After the end of the Ugly Minnesota Stint trade, Jimmy Butler needs Philly to win


Jimmy Butler came out of Minnesota and found himself in a competitor in the only way he knows: through willpower.

At its best and its worst, the twenty-nine-year-old wing shuns the subtleties and ignores nuances – never more than in recent months in Minnesota, before the Saturday trade in Philadelphia. If owner Glen Taylor and President Tom Thibodeau were dragging their feet on an agreement, Butler publicly challenged them, called his teammates, and sat outside the training camp. If they kept hesitating, Butler would return to the team with an ESPN interview in tow rather than with his tail between his legs. If Minnesota seemed late to keep it until its expiration, Butler would use his health to justify the presence of games and to publicly question his load of minutes.

He continued for a long time. If Derrick Rose miraculously totaled 50 points, Butler would have interrupted his joyous post-match interview, just to make sure everyone knew he was still there. If the Timberwolves were killed in Oakland, Butler took a towel and greeted him along with the rest of Oracle Arena. If teammate Tyus Jones wanted to see his brother play for Duke, Butler would lend him a plane. If the fans whistled, Butler would have told the media that he did not care – and he really meant it – before playing well enough, in part, to win applause.

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Butler's exit strategy was completely transparent: he would do anything to make sure Minnesota agreed to his commercial request and make sure the rest of the league had never forgotten him. There was little consideration given to the potential side effects: the permanent damage to his reputation as a leader, the chaos that altered the franchise he had caused in Minnesota, the negative impact he had had on Karl-Anthony Towns and Andrew Wiggins, and the betrayal of Thibodeau, who oversaw his rise to the limelight in Chicago and then bet his work in Minnesota to trade for him.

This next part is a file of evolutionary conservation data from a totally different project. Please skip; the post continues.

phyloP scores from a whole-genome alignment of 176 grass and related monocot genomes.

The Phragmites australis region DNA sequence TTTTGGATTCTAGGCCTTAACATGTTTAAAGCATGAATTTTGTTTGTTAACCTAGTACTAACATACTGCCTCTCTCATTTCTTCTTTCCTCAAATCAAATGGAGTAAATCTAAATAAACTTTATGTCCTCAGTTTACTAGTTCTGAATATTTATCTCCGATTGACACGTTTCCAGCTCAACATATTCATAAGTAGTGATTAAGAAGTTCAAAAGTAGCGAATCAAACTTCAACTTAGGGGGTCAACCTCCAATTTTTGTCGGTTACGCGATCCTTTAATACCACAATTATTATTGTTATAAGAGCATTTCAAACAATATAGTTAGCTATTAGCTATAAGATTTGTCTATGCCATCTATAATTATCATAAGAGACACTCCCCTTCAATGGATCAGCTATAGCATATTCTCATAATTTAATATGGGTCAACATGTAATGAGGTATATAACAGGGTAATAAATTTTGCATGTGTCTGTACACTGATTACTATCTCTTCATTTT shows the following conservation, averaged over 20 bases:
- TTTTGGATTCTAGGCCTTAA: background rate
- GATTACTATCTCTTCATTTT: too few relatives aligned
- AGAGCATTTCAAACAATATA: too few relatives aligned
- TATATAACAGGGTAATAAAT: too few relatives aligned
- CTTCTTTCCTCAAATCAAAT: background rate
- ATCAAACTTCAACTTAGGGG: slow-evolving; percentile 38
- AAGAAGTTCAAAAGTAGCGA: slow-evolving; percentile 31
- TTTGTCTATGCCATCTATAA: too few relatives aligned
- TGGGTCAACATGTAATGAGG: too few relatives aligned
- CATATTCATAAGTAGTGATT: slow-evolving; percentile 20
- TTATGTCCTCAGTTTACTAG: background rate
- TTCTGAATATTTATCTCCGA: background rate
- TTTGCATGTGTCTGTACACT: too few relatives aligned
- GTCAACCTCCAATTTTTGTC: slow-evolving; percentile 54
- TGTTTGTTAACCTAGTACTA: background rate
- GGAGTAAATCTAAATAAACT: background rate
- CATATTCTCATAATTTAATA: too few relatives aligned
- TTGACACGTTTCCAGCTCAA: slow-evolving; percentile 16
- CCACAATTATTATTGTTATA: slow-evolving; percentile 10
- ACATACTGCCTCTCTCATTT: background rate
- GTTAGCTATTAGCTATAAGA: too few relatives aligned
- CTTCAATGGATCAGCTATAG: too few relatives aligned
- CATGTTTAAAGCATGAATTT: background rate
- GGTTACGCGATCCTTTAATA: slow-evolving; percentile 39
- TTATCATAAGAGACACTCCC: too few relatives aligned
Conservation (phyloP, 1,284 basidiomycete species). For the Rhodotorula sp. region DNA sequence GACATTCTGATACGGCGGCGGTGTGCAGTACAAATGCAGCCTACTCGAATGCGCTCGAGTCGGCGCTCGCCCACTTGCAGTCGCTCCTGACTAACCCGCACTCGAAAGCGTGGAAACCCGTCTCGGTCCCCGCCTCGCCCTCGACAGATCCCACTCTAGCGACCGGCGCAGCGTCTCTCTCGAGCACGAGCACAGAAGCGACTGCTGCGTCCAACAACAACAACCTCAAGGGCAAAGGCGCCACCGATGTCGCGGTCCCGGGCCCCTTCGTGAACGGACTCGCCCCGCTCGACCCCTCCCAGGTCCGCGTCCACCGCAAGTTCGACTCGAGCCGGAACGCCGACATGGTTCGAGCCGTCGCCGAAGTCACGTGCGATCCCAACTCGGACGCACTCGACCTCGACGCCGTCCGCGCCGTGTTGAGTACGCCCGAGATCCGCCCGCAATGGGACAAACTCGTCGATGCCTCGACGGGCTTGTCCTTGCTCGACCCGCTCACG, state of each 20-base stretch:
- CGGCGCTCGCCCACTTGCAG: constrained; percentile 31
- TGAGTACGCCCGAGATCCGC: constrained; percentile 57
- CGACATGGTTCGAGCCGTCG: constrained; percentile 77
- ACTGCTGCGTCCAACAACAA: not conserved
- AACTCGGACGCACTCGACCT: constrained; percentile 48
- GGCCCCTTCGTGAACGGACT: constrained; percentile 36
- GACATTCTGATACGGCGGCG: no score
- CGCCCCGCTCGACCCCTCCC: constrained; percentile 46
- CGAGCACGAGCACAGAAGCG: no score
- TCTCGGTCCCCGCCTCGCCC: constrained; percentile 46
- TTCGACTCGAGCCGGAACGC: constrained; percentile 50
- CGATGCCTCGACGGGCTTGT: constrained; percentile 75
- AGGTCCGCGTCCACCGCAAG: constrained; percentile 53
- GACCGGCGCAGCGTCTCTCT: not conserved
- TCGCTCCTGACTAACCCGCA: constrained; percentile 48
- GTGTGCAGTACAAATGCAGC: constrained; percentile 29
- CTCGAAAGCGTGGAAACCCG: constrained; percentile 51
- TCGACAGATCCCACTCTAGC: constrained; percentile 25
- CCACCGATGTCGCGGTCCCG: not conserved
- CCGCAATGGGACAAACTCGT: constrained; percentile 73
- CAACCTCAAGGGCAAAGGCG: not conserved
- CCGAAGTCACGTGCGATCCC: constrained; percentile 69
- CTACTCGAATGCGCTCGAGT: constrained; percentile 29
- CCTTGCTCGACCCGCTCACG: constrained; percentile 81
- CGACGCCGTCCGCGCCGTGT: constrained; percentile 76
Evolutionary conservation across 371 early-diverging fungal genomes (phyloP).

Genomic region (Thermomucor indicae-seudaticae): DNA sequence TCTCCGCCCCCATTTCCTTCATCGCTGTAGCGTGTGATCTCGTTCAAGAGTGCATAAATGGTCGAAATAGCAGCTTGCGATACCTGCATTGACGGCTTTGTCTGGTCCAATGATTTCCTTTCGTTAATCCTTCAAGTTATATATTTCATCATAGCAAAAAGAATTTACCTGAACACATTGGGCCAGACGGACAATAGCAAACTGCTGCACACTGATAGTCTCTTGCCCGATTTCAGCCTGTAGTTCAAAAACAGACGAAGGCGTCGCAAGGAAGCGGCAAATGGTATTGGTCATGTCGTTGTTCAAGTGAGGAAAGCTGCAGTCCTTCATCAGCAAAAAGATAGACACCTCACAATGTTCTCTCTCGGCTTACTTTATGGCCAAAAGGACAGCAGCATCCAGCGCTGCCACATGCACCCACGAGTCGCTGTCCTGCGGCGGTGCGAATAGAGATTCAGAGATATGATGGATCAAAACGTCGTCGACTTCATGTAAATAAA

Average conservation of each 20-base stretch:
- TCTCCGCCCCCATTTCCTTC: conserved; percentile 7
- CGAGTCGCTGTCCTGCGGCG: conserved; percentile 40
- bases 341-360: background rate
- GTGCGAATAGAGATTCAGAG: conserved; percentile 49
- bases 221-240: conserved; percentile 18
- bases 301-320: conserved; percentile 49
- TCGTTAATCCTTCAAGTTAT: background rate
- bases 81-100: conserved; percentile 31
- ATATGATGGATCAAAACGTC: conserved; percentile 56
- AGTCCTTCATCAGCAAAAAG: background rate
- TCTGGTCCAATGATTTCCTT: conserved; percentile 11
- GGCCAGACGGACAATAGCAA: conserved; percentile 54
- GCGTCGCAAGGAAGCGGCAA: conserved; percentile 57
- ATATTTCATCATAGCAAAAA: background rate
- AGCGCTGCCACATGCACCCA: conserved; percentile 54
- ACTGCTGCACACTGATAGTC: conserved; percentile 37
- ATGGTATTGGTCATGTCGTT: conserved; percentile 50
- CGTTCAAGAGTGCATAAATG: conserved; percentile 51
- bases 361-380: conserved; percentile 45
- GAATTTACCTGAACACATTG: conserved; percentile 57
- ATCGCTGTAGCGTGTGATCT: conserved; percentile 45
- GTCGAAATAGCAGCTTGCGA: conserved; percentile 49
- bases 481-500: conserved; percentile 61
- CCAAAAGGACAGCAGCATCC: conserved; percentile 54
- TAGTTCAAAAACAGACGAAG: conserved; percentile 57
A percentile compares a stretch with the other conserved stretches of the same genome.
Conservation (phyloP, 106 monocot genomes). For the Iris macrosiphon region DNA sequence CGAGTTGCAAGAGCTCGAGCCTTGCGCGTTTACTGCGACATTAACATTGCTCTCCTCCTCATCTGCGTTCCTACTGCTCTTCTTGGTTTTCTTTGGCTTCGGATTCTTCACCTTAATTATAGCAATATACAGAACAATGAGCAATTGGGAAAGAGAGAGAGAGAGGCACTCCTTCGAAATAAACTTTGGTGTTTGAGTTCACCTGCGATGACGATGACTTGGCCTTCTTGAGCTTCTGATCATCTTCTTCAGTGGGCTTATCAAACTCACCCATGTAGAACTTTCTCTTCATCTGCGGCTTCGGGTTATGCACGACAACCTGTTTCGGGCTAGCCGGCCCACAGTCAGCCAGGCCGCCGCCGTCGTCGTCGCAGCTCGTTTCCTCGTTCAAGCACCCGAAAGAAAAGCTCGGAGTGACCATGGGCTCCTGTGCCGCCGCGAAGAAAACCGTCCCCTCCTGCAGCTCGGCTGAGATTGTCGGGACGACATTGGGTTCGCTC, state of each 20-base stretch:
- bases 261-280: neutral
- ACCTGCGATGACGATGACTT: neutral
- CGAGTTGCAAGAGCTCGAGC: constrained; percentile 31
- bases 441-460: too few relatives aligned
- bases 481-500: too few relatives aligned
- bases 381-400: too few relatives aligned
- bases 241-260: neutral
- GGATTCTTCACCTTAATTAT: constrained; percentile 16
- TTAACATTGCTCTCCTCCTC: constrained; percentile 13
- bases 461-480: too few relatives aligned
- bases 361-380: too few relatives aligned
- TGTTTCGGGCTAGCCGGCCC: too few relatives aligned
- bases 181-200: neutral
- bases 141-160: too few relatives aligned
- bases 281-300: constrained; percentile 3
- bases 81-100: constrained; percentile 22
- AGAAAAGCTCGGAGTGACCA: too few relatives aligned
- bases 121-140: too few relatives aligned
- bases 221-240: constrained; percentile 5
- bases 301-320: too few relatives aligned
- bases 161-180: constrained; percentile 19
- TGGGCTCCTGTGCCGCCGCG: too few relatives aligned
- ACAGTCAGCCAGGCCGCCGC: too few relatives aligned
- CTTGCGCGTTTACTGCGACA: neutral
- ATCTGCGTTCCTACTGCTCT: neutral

This approach to the scorched earth was disappointing, but not surprisingly. When Butler embellished the cover of Sports Illustrated in 2015, he did so alongside the slogan: "If you stop or slow down, everything could disappear." In fact, his adversities – challenge the fate of the homeless to the jet set life of a player franchise, from JuCo to All-NBA, from the last player selected in the first round in 2011 to a possible maximum contract next summer, explained why its default settings are constant movement and complacency without compromise. He had to double, triple, and quadruple on those principles, as he had the greatest leverage on his career and anticipated the biggest payday of his career.

Although his tactics were often indefensible, his views on the situation in Minnesota were difficult to challenge. The Timberwolves have never been a destination organization for superstars. Taylor never showed the commitment and the savvy needed to build a competitor. Thibodeau continued to play his stars too many minutes and did not build a defensive juggernaut. Towns and Wiggins have not proven to be ready to be the protagonists of a team that makes a deep run in the playoffs. Together, Butler & # 39; s takes the Timberwolves in correcting the merits and the horrible error in the execution, but expecting him to exhibit discretion, patience or even a tiniest amount of tact was an excuse.